A Better Life


In Matthew’s Gospel the risen Lord sends a message via the women to the disciples, telling them to leave for Galilee. ‘They will see me there’. It is an evocative moment: Galilee, the place of peace and happiness, the beautiful green place where the story had begun. Jesus was also saying that they needed to get out of Jerusalem, the most recent place of tumult and torment for them all. They had to get out of there, away to a calmer quieter place, to regroup and begin their new life.

 

This advice to ‘get out’ brought back to my mind a feature of my life as a seminarian. We were corralled in a lonely place called Hawkstone, in the Shropshire countryside. It was miles from anywhere and miles from anybody. We saw no one from one year’s end to the next. It was a place completely apart: Desert and isolation.

 

In this wilderness we often gathered in the evening and sometimes, on recreation days, we played records. There was a record out at that time by ‘The Animals’, a group from the North-East of England, and its title was, ‘We’ve got to get out of the this place.’ Every time it was put on to play the whole body of students would sing that chorus with incredible gusto, at top volume and with fierce intention.

 

We’ve got to get out of this place

If it’s the last thing we ever do

We’ve got to get out of this place

Girl there’s a better life for me and you.

 

We often laughed at the experience but it wasn’t really a laughing matter. Life in that seminary, so far away from any human contact or society, really was an endurance test. I remember thinking at the time and feeling that this is no joke. We are singing this in all seriousness, even as we know we can do precious little about it.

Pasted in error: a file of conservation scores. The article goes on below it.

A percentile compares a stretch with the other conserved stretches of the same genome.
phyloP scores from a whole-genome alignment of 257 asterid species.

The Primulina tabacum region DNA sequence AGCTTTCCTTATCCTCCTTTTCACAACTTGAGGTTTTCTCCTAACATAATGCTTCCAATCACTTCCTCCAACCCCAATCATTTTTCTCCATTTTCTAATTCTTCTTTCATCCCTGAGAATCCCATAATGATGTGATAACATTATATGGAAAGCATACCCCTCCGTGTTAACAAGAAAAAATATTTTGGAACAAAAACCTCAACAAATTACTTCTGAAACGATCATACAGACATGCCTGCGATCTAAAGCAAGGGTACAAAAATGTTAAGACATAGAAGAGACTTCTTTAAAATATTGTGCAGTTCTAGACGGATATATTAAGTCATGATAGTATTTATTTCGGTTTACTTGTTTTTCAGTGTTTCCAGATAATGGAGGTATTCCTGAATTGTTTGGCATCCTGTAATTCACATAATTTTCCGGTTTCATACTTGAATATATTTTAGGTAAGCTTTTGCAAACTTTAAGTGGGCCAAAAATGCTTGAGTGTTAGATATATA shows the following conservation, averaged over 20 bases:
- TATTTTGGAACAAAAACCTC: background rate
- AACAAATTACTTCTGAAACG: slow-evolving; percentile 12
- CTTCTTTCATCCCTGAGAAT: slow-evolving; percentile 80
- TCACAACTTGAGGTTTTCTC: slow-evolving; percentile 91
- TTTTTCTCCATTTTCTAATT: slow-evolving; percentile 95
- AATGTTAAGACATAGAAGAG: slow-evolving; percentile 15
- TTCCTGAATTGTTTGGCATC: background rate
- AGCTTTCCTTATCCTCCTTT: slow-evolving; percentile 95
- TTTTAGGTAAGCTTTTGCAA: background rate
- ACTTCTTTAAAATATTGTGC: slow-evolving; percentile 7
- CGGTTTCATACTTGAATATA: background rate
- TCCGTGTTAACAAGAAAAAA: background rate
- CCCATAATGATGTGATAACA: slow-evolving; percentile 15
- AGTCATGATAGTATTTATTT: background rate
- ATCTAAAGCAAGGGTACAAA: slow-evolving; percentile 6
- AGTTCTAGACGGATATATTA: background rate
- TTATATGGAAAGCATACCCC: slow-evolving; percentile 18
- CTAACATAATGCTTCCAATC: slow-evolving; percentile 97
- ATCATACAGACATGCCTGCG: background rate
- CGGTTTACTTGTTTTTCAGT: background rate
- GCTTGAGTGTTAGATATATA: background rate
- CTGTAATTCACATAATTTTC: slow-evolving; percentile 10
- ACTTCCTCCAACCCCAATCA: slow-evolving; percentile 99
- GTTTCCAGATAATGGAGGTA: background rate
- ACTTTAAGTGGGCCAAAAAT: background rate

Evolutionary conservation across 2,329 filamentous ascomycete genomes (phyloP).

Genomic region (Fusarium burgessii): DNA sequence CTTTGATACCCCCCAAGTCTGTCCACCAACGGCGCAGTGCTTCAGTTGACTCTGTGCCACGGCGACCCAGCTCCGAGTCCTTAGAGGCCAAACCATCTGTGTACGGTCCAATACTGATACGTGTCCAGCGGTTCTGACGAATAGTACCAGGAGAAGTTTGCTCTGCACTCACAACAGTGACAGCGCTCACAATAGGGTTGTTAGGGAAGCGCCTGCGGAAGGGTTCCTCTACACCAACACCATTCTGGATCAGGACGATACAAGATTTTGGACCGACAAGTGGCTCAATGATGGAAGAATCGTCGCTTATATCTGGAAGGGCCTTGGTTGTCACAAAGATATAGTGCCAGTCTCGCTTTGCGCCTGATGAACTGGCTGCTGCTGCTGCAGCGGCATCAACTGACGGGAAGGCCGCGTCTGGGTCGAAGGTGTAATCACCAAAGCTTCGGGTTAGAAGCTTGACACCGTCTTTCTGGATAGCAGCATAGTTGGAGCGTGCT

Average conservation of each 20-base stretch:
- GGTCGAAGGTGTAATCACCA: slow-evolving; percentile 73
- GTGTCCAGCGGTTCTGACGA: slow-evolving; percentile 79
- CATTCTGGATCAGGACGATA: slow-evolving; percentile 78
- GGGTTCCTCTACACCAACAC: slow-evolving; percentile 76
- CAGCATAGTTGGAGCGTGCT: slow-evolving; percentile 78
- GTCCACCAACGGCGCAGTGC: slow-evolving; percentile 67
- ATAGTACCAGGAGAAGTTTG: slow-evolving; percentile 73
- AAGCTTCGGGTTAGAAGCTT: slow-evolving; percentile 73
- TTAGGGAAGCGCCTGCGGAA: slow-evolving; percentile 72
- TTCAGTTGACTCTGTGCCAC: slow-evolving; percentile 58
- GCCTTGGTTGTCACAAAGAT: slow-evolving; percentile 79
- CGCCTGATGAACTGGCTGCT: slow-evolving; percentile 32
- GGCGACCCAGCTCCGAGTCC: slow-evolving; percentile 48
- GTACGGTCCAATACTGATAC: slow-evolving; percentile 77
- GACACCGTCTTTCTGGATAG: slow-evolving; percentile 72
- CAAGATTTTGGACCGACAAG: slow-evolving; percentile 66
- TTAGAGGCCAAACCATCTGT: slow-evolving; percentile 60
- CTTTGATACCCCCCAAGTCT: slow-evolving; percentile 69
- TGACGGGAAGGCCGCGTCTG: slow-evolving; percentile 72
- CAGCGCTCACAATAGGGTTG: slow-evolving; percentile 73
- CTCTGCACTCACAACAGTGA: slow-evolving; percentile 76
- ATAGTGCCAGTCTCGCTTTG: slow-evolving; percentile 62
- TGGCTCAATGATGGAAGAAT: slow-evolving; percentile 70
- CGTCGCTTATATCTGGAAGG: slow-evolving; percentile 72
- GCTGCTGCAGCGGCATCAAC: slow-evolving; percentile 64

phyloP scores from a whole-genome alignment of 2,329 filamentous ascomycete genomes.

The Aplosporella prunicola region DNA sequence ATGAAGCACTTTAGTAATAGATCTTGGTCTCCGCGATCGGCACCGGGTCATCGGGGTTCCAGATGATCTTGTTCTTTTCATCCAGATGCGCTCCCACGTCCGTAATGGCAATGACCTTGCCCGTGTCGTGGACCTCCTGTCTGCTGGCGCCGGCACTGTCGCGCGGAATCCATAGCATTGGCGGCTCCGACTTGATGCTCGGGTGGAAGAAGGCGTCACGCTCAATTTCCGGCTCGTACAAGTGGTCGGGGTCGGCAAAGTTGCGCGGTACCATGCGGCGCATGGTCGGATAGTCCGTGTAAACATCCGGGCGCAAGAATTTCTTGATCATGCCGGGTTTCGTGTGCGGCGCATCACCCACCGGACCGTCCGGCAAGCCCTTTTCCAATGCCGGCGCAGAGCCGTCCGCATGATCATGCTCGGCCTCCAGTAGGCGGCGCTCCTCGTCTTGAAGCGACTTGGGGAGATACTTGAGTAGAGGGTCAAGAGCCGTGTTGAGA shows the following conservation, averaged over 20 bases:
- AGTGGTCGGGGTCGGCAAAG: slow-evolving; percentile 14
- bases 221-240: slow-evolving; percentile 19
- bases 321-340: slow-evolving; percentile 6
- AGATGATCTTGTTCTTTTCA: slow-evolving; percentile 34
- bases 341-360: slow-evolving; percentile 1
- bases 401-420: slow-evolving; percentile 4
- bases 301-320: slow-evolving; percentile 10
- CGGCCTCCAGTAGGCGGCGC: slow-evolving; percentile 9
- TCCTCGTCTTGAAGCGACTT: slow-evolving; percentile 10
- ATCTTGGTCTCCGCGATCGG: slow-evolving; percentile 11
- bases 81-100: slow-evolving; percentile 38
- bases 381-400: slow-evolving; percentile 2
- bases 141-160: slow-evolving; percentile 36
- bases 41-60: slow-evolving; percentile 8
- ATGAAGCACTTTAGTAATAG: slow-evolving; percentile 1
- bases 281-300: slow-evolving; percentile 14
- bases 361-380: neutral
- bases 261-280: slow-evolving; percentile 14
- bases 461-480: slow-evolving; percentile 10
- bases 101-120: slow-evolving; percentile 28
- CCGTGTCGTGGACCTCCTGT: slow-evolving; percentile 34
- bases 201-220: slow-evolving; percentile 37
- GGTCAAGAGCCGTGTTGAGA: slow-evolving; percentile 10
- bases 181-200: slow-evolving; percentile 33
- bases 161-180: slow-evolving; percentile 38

Well, those days are gone now. The place is sold and is now operating as a fine hotel, a purpose for which it is admirably suited. I found the place a dead end. It knocked the spirit out of me, and obedient child that I was I endured it. Seminaries in the main have died the death now, and no harm.

 

The Church in my lifetime has changed so much. That is good and that is normal, although in my young days, we used to boast that the Church does not change at all. In fact very generation is called to make things new. If ever we get stuck in one kind of way of doing things, we need to reach for that record again, and sing it again with gusto – We’ve got to get out of this place!

 

Brian Fahy

17 April 2022

 

 

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